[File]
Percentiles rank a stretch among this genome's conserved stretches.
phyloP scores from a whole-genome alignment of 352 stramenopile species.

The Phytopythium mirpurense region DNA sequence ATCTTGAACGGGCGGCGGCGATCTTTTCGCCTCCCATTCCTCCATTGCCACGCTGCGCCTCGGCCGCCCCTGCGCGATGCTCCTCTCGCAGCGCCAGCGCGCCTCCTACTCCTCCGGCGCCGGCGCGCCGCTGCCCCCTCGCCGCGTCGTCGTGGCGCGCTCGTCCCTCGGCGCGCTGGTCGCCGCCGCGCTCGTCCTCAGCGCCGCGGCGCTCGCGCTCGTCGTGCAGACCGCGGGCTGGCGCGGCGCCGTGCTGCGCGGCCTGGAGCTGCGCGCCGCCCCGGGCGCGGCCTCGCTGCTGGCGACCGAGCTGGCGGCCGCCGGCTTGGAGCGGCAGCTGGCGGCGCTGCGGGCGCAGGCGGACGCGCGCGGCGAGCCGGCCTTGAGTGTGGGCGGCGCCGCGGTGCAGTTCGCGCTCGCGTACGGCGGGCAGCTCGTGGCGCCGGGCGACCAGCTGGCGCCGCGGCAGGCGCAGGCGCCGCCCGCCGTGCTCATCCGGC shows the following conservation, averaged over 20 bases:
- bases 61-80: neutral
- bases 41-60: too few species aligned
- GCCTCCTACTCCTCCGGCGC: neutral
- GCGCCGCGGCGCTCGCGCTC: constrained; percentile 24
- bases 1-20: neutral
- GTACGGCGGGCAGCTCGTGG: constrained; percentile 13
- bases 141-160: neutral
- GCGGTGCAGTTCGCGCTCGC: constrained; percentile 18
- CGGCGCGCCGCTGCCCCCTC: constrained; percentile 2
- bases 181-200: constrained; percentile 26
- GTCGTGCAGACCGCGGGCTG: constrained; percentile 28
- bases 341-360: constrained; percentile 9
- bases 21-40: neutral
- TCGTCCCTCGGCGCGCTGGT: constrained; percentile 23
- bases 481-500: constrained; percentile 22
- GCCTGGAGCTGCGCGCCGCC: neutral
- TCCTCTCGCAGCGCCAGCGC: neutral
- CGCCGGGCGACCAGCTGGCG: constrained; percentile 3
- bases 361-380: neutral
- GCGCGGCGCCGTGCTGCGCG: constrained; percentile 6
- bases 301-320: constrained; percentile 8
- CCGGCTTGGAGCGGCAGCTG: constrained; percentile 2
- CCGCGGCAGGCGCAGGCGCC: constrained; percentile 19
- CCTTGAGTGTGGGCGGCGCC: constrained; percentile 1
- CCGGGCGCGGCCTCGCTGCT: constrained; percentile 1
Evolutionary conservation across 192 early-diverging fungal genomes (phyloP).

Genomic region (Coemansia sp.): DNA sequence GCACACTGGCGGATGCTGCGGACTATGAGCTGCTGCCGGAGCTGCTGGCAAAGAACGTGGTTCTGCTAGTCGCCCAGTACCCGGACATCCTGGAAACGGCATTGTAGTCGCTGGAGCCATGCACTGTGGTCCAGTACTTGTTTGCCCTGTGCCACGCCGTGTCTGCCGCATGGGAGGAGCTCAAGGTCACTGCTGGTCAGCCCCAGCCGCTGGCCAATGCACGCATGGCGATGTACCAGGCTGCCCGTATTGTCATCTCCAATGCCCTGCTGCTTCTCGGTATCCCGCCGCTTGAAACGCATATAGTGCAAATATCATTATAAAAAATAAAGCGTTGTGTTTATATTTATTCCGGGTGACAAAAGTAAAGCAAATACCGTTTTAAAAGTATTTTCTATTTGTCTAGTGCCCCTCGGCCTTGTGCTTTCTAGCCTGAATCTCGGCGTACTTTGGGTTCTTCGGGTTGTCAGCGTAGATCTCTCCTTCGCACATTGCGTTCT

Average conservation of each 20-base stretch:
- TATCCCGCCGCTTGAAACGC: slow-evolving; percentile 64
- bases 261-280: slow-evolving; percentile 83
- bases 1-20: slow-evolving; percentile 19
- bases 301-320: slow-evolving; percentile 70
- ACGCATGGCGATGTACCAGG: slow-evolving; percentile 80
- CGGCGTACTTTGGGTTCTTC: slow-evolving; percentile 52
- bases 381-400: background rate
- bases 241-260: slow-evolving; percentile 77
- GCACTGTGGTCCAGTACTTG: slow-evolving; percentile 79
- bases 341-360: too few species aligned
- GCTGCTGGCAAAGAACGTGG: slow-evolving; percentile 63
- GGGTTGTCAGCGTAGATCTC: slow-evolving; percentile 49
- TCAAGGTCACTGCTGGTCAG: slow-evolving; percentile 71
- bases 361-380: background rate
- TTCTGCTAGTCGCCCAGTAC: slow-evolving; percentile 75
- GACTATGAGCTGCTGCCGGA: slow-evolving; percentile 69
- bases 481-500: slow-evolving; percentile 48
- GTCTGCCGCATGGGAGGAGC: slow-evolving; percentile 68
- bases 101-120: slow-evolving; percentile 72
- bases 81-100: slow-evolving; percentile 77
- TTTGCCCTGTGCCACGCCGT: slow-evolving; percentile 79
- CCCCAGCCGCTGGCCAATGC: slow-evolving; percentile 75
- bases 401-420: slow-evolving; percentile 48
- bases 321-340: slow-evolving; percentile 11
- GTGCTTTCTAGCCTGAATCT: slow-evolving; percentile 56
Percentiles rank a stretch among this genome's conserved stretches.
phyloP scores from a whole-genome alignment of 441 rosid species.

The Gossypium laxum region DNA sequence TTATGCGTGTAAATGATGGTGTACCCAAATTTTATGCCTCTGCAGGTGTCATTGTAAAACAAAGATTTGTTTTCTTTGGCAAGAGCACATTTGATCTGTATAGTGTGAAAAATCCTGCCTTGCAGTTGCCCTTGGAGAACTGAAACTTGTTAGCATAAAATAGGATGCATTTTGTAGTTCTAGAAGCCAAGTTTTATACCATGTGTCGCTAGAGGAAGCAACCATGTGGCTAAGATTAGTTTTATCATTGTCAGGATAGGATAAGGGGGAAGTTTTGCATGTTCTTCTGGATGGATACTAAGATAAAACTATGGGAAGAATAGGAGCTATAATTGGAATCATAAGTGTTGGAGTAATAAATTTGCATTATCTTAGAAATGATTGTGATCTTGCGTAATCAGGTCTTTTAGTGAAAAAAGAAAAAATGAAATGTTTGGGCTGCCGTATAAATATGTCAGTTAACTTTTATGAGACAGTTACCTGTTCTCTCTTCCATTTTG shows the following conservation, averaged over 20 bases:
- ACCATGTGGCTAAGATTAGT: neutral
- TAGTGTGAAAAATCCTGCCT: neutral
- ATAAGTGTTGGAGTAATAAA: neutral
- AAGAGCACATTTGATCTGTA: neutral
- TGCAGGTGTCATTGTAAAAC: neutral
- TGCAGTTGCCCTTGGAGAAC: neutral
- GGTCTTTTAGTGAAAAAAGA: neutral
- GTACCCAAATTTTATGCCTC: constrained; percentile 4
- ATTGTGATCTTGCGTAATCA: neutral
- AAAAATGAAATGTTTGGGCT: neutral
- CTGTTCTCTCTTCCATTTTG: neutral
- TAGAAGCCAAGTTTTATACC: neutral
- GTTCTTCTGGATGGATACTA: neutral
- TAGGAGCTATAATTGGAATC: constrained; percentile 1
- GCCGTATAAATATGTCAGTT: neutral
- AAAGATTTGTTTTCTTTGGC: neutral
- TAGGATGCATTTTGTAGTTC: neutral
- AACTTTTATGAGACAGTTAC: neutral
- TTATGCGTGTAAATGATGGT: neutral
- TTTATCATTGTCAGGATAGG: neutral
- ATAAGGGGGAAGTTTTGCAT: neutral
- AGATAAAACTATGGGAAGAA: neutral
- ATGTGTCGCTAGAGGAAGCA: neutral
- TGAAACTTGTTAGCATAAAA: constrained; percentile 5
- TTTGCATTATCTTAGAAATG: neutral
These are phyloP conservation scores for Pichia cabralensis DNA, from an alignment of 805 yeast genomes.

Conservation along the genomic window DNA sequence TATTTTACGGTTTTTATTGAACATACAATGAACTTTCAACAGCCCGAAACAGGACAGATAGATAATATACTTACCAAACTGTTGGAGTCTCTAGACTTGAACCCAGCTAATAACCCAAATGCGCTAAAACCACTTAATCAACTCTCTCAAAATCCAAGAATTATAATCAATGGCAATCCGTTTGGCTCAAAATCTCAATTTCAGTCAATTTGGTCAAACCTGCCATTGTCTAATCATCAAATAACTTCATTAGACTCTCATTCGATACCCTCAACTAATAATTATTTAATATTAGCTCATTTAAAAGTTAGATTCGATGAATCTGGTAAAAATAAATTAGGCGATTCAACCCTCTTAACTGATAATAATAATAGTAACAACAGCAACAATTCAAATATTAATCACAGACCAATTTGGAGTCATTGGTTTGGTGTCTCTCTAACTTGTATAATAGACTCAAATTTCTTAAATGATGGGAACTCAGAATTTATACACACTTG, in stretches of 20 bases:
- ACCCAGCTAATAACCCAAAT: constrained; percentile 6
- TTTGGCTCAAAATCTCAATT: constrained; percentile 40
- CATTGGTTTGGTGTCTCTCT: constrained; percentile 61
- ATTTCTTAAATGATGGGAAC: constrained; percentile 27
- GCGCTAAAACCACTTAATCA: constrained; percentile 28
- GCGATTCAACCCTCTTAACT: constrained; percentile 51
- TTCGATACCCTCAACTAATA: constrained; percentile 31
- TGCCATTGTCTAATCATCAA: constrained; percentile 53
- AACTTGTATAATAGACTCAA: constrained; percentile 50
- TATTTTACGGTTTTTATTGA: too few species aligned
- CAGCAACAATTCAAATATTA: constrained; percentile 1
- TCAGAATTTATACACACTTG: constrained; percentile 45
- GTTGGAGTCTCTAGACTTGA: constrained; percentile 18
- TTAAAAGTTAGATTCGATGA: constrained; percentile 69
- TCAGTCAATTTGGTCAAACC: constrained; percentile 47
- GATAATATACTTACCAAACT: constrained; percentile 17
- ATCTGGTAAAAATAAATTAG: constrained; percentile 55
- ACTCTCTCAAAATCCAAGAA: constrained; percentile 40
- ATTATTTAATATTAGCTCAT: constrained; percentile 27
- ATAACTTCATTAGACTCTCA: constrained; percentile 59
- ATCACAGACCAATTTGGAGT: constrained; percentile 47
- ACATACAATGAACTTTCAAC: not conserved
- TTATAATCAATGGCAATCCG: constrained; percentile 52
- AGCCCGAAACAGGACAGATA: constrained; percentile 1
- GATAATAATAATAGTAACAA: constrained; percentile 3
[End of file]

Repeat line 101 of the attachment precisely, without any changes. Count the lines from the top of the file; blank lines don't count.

- TCAGTCAATTTGGTCAAACC: constrained; percentile 47